While time management for accomplishing daily tasks on schedule despite chronic migraine still eludes me, I’ve found a system that works for me for big activities, like a party, travel, or even attending an important work function with Hart. I have to budget my time very carefully. I plan out everything I need to do, break it down into small tasks I can reasonably expect accomplish each day, and allow for a few extra days in case I have to take a day off. I always give myself way more time than I think I need and work in time to rest as well. I focus all my energy on these specific tasks and set aside everything non-essential.
I’ve just arrived in Seattle where I’m house sitting for the rest of the summer to get away from Phoenix’s monsoon season. Getting here has been convoluted. My mom, who lives outside of Portland, OR, is lending me her car this summer. Monday I flew there and spent the evening with my family. Tuesday I drove to Redmond, WA, to stay the night with a high school friend. Wednesday I picked up groceries (I’m still on an über strict diet that requires making all my food super fresh and freezing it) and moved to the place I’m house sitting for three weeks. This was all after spending last Thursday to Saturday in Flagstaff, AZ. I did some packing for Seattle before Flagstaff, then dedicated Sunday to finishing that up.
A healthy, energetic person wouldn’t find this schedule taxing; I found it stressful and exhausting. I’m more than a little embarrassed about that. Most of my years with chronic migraine, I have pushed myself constantly, pretending that I had a healthy body that could withstand a normal schedule. In admitting that I don’t and I can’t, I’m able to manage life and cope with the migraine attacks a lot better. I am mostly happy with it in my day-to-day life, but writing about it publicly is uncomfortable.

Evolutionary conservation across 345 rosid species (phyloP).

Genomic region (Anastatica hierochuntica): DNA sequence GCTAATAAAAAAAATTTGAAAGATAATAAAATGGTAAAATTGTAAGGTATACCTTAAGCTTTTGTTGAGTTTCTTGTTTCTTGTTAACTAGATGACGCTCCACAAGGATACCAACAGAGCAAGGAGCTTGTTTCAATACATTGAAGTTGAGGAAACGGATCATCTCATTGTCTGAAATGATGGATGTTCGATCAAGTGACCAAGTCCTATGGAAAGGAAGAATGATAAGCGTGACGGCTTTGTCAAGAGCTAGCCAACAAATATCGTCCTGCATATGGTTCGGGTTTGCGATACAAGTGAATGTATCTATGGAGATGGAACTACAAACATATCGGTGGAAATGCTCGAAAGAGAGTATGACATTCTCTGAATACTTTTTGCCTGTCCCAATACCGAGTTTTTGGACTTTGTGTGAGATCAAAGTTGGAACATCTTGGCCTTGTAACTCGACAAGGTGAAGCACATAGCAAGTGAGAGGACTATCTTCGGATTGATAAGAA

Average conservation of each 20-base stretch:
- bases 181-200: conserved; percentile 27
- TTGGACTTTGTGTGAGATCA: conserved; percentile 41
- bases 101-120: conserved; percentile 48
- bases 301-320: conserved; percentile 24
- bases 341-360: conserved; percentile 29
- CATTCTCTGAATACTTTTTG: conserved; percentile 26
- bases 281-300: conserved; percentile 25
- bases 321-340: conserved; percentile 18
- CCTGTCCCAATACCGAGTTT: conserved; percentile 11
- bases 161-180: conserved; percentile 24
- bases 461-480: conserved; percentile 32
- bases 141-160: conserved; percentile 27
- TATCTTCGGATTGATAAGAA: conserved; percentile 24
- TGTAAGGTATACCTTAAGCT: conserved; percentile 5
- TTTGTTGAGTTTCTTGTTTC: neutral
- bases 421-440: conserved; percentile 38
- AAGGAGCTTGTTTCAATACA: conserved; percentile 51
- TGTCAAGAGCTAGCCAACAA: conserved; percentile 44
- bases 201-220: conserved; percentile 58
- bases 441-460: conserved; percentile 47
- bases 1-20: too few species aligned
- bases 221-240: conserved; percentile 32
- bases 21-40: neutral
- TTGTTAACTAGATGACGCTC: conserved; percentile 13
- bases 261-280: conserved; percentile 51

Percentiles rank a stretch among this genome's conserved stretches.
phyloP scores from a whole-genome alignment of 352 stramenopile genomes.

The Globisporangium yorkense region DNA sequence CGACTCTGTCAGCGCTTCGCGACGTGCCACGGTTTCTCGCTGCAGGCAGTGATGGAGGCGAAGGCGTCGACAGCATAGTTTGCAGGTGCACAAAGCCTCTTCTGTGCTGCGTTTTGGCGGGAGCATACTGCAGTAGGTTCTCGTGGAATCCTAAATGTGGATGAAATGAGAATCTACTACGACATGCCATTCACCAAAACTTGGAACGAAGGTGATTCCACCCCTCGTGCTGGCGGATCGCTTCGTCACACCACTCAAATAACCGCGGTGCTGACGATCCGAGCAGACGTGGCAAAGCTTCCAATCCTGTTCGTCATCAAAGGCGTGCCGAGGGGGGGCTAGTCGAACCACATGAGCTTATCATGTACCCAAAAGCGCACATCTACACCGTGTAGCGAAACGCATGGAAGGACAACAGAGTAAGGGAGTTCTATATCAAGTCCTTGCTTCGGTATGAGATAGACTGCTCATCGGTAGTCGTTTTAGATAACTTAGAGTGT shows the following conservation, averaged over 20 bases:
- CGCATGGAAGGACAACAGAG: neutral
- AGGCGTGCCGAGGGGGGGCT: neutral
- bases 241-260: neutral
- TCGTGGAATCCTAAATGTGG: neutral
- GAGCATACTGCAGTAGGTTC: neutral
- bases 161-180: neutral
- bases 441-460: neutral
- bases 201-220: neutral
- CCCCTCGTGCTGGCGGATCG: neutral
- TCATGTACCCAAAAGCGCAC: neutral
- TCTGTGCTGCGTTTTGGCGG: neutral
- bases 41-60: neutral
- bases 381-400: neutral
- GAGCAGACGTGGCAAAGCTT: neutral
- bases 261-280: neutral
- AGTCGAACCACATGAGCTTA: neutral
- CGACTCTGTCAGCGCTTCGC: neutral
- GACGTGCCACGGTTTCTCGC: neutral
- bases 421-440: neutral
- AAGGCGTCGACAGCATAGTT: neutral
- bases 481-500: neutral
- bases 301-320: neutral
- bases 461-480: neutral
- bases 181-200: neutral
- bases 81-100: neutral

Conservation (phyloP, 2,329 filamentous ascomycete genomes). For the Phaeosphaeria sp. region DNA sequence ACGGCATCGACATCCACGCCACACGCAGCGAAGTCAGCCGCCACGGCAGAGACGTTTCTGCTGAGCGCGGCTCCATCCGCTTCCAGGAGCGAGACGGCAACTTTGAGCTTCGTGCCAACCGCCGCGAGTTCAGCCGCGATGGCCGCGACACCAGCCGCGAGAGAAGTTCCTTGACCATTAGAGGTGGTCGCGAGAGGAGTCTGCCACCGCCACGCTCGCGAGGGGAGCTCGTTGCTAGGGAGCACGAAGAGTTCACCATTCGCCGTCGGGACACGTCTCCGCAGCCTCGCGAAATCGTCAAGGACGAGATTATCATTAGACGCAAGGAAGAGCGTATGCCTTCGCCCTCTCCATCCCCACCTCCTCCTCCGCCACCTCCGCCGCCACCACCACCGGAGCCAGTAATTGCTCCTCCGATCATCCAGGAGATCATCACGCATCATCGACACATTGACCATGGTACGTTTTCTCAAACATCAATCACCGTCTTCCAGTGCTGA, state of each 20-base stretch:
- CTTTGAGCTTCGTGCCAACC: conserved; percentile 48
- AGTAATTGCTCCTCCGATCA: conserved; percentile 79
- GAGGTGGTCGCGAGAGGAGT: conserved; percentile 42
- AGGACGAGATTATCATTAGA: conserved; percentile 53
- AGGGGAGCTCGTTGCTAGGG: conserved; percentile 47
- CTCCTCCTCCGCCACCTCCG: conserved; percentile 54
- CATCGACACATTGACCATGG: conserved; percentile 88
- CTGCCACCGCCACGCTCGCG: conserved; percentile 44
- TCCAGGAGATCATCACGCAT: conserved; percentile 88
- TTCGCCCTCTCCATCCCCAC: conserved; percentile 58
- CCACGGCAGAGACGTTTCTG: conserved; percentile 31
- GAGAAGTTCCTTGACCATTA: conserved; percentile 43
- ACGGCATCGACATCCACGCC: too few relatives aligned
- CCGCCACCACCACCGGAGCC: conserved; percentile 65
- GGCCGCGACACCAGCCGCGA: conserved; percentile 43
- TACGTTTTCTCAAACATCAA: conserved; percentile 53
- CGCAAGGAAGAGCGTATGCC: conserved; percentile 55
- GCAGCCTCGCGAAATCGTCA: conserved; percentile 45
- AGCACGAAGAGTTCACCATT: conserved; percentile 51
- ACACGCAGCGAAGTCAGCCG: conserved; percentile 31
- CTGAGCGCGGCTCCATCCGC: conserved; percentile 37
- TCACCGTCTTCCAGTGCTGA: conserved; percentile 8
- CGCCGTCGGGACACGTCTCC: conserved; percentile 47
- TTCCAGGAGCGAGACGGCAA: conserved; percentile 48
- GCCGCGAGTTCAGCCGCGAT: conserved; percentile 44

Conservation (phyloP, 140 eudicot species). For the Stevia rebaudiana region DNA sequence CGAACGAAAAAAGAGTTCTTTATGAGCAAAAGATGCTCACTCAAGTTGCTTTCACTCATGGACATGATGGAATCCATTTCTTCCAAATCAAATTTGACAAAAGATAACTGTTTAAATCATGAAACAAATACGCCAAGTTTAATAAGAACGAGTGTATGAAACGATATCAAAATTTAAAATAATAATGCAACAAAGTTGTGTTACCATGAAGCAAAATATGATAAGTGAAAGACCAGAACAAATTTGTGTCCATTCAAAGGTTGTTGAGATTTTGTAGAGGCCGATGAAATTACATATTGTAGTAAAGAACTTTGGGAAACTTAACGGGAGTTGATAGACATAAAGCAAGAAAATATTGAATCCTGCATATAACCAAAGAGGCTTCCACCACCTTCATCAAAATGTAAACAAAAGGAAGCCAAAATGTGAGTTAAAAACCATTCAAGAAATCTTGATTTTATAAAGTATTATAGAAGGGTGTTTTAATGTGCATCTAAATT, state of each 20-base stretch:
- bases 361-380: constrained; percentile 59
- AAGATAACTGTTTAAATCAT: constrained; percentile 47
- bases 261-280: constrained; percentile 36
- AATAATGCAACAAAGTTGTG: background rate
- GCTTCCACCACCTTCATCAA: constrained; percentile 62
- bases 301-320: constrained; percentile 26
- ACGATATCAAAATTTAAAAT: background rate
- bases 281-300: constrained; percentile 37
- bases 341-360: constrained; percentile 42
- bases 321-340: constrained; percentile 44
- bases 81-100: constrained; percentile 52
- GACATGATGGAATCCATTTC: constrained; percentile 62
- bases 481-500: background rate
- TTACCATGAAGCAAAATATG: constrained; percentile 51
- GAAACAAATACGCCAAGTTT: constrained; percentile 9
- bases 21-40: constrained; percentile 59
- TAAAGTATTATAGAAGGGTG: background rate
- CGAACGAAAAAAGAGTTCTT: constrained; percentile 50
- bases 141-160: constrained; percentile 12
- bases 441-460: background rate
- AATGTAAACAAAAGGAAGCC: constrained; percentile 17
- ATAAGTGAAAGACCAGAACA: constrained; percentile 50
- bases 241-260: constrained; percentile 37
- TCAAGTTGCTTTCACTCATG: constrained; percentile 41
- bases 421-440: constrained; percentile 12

Admitting how much effort I expend to accomplish so little is humiliating. I hear the voices of all the people who have told countless migraineurs (and those with many other chronic illnesses, I’m sure) that we’d get better if we only tried harder or worked at it more. Despite knowing that method is not only fruitless, but counterproductive for me (and probably for most people with chronic illness), I still feel ashamed to share the unimpressive minutia of my daily life. I know intellectually these naysayers are wrong — and I’m even beginning to believe this in my heart — but I nonetheless feel defective in the eyes of society.
Being sick is really hard work. Those who have never had an extended illness have no idea how difficult it is. And, sadly, many of them are unwilling or unable to step outside their experience to consider what we go through. Still, those are the voices that haunt me as I work my butt of to manage chronic migraine. I want to be well and I want to be a productive member of society. It’s infuriating to know that others refuse to see this and instead pass judgement, assuming their way is the only right way, and that I must be doing something wrong if I’m not getting better.
I’m not one to care much what other people think… unless I fear there is truth to what they believe. Rationally I know they are wrong, but I can’t seem to shake my own doubt. I’m not defective or lazy and I want others to stop thinking that I am. Because if they don’t believe it, maybe I won’t either.